Coming Home: my translation of a Carl von Ossietzky essay.

First published as “Rückkehr” [Coming Home] in Die Weltbühne [The World Stage] on December 27, 1932. With thanks to the Hamburg Culture Foundation / Hamburgische Kulturstiftung, for their generous funding of the translation and recording of these essays.

A spell in prison is a huge experience that no political human can erase from their being.

It provides a connection with a sequestered world that rises up, walled in amongst us, and about which we know less than about Tibet, or the Easter Islands. Prison as an institution, which in Germany today is no longer tasked with punishing, but rather with improving and educating, has, as it were, been promoted to the field-hospital of the bourgeois order. My encounter with prison was not with a house of intentional severity and traditional cruelties, but with what remains a house of lamentation nonetheless, in which one more sad globe circles behind every iron door, trapped in their orbits by the entanglements of fate. “Guilty?” is not a question uttered in this house, where only accommodates victims. As I walked out two days before Christmas, I had a retching feeling in my throat, like a bad conscience, because I was being allowed to return home, while others have to stay. 

I do not claim there’s anything special about this feeling. Countless others have sensed the same, while only one category of beings seems entirely free of such emotions, and that’s the judiciary. If those who pronounce judgements could just once be made familiar with the secret of solitary confinement, how different would sentencing have to become, even under bourgeois justice. During the recent amnesty debate in the Reichstag,[1] a German-National member of parliament[2] defended the opinion that frequent conditional discharges of prisoners would lame the judges’ ability to take pleasure in their profession. This parliamentarian is certainly a very upright fellow. But what a notion of how judges work!

It is better only to speak of certain happenings after the impressions received have really been worked through. For today, it falls to me only to provide a conclusion to a particular chapter.

There’s been slightly too much talk about me in the Weltbühne in the past weeks. Newspaper people should be heard, but not seen. I earnestly regret that this small lapse in style needs to be noted, and I hold circumstances responsible that are outwith the hands of any of our friendly authors. Now, where I return to the editorial office, I have a heart-felt need to express my thanks to all those who have supported my release through spoken and written words, through public affirmation, and through political action; I also thank all those who enabled a sign of their sympathy to reach my cell. It’s evident that a considerable part of this campaign was about the cause, and not about my person. The fight for the amnesty this time was not merely about a couple of individuals, as it still was in the Max Hölz case.[3] We know that it was the Social-Democratic parliamentary party that ultimately tipped the scales, by insisting that if the man convicted of high treason was not released, they would withdraw their support from the whole bill. When, later, the requisite two-thirds majority had been assembled, a Social-Democratic representative exclaimed resignedly: “so now he [Hölz] can abuse us again. Hmm.”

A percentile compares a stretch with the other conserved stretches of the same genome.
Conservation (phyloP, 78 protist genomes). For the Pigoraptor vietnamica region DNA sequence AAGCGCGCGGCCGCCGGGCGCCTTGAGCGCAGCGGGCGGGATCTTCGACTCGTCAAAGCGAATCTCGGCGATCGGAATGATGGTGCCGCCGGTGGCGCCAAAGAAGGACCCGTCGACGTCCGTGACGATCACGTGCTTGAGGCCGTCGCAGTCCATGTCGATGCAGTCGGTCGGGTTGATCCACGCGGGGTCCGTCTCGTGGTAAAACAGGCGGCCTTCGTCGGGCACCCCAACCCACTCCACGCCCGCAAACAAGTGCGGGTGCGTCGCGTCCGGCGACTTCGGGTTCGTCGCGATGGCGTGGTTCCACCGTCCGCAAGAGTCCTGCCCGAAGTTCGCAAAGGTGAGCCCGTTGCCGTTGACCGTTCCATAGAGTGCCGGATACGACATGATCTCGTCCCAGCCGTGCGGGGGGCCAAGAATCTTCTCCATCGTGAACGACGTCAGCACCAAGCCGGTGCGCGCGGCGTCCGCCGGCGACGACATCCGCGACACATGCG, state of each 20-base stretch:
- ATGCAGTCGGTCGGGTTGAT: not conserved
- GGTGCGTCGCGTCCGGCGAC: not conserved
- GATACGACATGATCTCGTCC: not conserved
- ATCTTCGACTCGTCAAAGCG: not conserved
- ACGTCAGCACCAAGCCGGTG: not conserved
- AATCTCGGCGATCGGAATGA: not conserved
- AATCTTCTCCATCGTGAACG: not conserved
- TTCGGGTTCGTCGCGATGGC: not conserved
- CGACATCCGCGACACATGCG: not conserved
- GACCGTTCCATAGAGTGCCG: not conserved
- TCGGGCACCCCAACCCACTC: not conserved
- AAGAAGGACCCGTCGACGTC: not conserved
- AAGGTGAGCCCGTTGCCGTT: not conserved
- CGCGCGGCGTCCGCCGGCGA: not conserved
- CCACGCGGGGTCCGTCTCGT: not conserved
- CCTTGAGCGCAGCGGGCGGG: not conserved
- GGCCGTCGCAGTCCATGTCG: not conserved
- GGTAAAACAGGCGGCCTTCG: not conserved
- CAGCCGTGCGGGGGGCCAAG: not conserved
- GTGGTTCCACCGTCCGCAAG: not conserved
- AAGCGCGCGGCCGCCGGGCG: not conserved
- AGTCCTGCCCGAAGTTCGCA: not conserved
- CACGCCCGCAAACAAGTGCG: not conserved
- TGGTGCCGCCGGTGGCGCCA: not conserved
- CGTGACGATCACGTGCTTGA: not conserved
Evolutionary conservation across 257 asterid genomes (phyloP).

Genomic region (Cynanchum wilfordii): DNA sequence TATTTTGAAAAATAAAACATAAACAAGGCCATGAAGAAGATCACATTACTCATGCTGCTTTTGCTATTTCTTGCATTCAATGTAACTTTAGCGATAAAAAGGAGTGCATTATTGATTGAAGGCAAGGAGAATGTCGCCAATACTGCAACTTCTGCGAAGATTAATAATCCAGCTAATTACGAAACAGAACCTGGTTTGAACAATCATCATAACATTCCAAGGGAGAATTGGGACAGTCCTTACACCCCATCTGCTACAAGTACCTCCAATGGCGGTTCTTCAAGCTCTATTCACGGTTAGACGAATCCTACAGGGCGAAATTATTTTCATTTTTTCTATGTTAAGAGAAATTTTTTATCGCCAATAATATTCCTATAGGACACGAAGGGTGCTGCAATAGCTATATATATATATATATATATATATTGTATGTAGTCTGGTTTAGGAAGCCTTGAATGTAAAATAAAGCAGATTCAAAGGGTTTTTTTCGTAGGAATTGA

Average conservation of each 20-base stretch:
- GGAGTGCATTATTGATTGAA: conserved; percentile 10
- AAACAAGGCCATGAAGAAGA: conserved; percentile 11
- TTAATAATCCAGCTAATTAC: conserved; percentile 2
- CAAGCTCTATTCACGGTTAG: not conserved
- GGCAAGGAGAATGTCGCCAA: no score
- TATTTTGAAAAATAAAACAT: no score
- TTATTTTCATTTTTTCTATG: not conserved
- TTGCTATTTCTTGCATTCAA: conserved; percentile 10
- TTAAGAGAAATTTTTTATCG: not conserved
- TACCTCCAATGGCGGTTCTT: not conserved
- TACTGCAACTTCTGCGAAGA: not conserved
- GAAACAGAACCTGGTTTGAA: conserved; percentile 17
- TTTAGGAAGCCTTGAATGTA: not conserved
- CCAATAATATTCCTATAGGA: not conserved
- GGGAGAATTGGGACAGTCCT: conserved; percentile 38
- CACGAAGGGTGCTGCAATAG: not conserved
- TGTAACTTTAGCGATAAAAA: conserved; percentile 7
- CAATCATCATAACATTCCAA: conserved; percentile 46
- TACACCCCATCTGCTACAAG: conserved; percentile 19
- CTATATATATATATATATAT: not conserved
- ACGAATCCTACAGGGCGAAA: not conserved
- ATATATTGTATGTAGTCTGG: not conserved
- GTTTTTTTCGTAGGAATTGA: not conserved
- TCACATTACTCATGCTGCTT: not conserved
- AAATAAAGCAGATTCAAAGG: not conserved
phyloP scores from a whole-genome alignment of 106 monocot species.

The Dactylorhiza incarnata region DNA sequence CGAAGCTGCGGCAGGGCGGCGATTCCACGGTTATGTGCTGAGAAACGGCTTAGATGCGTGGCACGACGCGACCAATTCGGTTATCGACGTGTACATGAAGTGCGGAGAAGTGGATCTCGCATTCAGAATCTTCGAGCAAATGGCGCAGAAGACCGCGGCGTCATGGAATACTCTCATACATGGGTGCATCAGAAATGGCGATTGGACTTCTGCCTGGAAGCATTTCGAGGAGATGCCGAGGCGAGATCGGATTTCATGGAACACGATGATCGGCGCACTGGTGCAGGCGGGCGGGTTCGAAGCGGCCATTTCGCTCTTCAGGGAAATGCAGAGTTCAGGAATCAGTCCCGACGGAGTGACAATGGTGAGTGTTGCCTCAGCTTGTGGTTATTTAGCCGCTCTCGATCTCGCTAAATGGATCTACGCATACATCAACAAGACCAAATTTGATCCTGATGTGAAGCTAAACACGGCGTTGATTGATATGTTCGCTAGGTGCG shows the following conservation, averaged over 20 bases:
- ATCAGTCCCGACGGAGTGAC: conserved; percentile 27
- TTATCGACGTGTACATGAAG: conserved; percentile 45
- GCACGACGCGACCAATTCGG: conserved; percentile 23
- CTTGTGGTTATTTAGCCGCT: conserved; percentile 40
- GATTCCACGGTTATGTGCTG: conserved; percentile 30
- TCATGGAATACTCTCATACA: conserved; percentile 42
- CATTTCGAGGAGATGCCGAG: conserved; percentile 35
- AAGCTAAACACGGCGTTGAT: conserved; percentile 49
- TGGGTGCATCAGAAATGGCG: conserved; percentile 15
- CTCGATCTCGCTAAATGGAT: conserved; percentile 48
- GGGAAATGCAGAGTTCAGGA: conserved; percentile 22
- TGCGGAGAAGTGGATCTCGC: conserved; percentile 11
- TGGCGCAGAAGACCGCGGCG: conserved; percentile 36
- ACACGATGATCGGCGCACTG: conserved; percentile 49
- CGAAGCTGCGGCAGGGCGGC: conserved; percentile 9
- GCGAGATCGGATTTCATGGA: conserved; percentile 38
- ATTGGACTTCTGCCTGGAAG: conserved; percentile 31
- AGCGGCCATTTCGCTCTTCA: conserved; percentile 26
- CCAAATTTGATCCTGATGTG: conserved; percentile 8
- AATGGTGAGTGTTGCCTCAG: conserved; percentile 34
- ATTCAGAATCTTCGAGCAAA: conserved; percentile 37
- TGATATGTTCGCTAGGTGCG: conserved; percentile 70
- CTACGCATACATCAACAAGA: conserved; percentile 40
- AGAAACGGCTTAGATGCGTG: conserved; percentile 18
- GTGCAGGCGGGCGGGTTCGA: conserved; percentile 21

The Weltbühne can look back on six months rich in battles, during which it protected its intellect and its continuing existence. The Leipzig judgement from 23 November, 1931 has proven to be a dud shell.[4] This is what all the editorial staff, led by Hellmut von Gerlach, have achieved together. We do not want to lose ourselves in mutual adulation or talk about what great men we are: we’re a confederacy, if you like, but we’re certainly not a legally constituted association. We have come through a dramatic period together, even though separated physically, and that unites us more than statues or ceremonies.

The court is still in session.

[1]             A debate on an amnesty for certain groups of prisoners had taken place on December 9, 1932. Von Ossietzky himself was released on December 22, 1932.

[2]             A representative for the German National People ‘s Party.

[3]             Max Hölz, 1889-1933, was a German Communist, who participated in several dynamite attacks against “symbols of the Reaction”, as he put it, in 1921. That same year, the Weimar authorities reacted by convicting him on trumped up charges of the manslaughter of a large landowner called Hess, for which he was given a life sentence in a hard-labor prison. Following letters sent by Hölz in 1927 to the journalist Egon Erwin Kisch, a group of the Weimar Republic’s most prominent liberal and leftist intellectuals–including Bert Brecht, Albert Einstein and Thomas Mann–published a demand to the authorities to re-examine Hölz’s sentence. Coupled with a sustained campaign by the German Communist Party against Hölz’s political imprisonment, this secured an amnesty, with Hölz released from prison in July 1928.

[4]             On 23 November, 1931, the high court [Reichsgericht] in Leipzig, passed judgement on Ossietzky and his staff writer, the aviation expert Walter Kreiser, who were both given an eighteen month prison sentence for “the national betrayal of military secrets.” This was the result of an article Kreiser had published under a pseudonym in Die Weltbühne in March 1929, which discussed the illegal and secret cooperation between the German armed forces and the aviation industry to produce new military aircraft. Unlike Ossietzky, Kreiser did not sit out his sentence, fleeing to France eight days after the verdict, and before it could be enforced.